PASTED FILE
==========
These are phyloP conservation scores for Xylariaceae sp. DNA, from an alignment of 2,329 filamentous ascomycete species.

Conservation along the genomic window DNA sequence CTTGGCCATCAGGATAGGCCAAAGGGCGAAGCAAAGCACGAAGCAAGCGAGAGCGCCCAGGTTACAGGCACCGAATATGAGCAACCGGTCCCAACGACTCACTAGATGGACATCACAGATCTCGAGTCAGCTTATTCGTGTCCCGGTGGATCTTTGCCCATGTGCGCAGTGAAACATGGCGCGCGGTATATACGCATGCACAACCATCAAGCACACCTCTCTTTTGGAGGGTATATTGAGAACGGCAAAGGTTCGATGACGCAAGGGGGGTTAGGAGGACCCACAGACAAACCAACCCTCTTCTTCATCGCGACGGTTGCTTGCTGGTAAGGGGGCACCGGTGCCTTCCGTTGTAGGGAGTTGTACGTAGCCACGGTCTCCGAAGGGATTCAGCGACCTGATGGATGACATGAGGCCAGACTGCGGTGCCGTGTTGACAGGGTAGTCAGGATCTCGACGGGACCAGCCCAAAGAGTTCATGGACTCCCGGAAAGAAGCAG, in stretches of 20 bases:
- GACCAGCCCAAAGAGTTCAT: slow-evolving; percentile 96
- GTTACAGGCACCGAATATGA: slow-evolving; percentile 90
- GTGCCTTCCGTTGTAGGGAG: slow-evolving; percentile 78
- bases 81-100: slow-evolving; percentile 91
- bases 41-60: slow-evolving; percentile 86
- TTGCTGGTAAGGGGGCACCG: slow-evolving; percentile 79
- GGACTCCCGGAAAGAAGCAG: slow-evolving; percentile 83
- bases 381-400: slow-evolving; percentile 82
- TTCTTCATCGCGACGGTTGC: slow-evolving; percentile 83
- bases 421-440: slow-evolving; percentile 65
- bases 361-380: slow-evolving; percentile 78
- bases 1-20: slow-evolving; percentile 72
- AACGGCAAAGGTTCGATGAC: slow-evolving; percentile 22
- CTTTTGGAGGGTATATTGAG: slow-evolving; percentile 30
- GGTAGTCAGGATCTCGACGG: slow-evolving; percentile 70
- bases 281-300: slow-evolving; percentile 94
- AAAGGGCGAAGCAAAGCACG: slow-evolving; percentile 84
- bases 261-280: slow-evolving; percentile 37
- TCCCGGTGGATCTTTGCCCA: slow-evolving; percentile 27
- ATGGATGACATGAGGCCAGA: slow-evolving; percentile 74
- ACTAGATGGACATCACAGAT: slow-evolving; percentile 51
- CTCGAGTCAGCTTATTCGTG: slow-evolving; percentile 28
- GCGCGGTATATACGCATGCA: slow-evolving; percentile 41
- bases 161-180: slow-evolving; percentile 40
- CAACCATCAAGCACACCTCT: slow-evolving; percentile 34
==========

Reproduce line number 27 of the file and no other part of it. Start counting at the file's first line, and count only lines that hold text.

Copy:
- CAACCATCAAGCACACCTCT: slow-evolving; percentile 34